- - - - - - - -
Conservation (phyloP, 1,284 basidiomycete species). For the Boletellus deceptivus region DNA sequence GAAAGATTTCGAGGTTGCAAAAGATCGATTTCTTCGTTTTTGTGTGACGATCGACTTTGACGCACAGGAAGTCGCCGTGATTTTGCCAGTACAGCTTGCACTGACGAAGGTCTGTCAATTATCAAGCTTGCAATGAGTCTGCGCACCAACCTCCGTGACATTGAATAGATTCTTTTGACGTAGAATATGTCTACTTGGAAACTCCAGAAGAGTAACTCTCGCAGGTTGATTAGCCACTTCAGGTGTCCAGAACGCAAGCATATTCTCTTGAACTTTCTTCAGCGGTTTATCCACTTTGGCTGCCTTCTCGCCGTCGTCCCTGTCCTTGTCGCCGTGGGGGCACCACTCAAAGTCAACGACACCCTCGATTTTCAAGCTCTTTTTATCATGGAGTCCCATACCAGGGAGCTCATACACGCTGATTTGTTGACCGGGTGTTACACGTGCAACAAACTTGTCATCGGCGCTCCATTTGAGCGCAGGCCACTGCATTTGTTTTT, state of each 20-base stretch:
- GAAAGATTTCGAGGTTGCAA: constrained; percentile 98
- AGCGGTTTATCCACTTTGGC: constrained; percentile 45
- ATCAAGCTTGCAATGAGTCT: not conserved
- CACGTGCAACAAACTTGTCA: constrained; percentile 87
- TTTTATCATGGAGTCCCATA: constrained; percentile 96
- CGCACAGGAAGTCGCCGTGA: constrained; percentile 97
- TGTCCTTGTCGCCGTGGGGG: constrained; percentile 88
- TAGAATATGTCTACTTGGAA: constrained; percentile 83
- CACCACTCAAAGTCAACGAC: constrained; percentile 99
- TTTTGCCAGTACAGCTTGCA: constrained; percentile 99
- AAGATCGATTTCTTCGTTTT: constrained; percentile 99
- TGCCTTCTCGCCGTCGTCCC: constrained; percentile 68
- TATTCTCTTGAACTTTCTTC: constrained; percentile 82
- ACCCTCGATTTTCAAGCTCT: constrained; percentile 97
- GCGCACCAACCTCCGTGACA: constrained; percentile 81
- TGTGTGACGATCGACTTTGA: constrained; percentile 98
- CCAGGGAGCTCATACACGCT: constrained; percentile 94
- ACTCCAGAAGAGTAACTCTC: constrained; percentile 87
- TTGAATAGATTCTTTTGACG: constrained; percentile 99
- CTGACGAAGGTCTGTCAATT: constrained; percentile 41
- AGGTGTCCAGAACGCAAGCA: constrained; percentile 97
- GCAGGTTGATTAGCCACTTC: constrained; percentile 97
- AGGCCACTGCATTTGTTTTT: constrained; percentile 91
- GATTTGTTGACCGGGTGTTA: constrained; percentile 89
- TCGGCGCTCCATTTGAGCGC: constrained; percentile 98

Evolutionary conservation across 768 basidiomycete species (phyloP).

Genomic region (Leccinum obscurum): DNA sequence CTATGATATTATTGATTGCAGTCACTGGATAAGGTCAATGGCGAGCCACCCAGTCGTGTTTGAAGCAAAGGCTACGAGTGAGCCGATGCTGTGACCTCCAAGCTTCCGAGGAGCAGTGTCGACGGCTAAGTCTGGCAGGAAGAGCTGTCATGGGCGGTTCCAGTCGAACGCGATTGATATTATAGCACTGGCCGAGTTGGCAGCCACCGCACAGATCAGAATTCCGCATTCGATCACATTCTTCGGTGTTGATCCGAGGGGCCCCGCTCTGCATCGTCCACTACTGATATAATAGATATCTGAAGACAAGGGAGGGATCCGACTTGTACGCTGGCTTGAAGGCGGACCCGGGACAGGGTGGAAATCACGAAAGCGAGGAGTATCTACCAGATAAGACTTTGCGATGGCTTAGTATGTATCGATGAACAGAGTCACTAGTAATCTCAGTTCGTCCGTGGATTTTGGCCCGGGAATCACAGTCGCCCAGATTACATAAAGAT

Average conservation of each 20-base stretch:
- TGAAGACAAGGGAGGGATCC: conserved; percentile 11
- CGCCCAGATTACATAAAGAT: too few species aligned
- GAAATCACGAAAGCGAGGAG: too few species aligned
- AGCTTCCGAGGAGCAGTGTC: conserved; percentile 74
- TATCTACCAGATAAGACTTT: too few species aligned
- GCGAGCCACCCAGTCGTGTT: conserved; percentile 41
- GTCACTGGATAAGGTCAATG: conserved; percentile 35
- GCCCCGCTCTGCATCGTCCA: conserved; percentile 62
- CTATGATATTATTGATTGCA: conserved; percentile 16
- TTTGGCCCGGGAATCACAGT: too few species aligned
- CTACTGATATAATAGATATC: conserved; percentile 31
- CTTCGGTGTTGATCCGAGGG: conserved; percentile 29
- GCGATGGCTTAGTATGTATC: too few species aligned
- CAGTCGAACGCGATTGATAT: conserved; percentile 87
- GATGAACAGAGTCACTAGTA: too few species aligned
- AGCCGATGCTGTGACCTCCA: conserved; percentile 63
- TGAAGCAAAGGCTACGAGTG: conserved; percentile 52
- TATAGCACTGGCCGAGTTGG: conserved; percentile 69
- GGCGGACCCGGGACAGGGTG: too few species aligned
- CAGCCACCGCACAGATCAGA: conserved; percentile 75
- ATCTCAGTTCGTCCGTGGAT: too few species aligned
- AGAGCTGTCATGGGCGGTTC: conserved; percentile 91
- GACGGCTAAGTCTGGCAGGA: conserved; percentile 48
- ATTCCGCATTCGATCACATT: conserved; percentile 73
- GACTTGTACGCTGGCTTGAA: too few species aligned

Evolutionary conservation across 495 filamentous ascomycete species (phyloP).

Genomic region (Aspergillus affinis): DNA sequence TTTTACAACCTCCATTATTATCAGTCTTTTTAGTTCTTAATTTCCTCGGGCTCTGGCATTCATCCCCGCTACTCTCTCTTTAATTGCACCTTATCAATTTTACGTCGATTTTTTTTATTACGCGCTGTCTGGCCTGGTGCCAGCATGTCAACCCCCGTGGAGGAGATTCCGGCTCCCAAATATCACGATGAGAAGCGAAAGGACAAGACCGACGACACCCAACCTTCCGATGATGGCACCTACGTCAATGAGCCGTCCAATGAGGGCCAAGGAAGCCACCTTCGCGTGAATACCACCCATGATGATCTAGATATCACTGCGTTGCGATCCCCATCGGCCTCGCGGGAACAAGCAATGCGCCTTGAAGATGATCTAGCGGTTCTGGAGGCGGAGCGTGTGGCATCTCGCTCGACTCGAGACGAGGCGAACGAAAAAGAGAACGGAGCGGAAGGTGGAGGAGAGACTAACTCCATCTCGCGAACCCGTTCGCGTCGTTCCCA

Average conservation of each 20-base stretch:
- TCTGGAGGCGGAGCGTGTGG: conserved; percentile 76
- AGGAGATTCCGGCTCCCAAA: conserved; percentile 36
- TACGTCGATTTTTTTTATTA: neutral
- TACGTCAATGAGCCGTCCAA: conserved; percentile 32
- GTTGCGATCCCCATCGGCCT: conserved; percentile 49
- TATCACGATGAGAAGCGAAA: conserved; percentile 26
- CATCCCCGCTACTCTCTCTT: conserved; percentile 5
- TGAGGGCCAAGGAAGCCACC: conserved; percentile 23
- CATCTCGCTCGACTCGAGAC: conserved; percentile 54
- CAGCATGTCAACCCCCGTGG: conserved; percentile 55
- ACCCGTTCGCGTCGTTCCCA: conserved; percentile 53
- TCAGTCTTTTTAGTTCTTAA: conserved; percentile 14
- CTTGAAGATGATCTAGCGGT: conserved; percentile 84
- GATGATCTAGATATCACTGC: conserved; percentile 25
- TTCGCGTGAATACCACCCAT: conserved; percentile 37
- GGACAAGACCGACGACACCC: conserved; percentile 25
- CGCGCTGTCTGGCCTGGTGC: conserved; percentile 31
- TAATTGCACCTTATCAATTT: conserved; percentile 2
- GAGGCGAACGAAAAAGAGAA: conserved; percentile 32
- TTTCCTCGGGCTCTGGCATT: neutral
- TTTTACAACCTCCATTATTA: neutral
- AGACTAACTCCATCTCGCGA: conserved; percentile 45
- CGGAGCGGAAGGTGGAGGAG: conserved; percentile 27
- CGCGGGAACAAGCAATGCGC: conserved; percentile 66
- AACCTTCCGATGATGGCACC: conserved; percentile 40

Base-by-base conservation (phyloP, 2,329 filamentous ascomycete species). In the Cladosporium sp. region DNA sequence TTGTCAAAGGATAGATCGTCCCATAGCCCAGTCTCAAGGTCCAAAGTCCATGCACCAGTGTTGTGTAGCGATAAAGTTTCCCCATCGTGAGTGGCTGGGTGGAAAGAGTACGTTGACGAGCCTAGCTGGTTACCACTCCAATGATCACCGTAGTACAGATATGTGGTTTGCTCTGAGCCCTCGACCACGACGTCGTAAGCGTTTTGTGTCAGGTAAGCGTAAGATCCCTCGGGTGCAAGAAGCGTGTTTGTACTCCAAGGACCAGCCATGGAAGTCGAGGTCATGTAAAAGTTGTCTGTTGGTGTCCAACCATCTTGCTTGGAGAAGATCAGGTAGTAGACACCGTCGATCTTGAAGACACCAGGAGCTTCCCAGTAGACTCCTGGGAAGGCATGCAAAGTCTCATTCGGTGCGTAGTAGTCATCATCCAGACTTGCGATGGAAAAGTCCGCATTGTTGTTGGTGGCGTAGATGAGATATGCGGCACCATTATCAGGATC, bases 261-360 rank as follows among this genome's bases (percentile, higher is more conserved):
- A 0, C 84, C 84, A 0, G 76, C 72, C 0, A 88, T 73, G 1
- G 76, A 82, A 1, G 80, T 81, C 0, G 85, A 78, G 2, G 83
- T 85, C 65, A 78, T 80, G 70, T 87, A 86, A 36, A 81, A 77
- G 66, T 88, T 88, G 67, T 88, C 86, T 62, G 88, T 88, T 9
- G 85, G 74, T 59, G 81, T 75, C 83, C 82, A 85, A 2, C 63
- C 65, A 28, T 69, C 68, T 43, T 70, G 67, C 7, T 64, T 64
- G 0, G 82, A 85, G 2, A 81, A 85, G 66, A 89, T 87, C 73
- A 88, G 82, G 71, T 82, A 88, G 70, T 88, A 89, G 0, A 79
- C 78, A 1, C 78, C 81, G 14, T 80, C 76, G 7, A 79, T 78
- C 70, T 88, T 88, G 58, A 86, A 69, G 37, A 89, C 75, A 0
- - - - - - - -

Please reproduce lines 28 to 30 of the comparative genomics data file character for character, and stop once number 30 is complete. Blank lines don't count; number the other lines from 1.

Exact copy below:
Genomic region (Leccinum obscurum): DNA sequence CTATGATATTATTGATTGCAGTCACTGGATAAGGTCAATGGCGAGCCACCCAGTCGTGTTTGAAGCAAAGGCTACGAGTGAGCCGATGCTGTGACCTCCAAGCTTCCGAGGAGCAGTGTCGACGGCTAAGTCTGGCAGGAAGAGCTGTCATGGGCGGTTCCAGTCGAACGCGATTGATATTATAGCACTGGCCGAGTTGGCAGCCACCGCACAGATCAGAATTCCGCATTCGATCACATTCTTCGGTGTTGATCCGAGGGGCCCCGCTCTGCATCGTCCACTACTGATATAATAGATATCTGAAGACAAGGGAGGGATCCGACTTGTACGCTGGCTTGAAGGCGGACCCGGGACAGGGTGGAAATCACGAAAGCGAGGAGTATCTACCAGATAAGACTTTGCGATGGCTTAGTATGTATCGATGAACAGAGTCACTAGTAATCTCAGTTCGTCCGTGGATTTTGGCCCGGGAATCACAGTCGCCCAGATTACATAAAGAT

Average conservation of each 20-base stretch:
- TGAAGACAAGGGAGGGATCC: conserved; percentile 11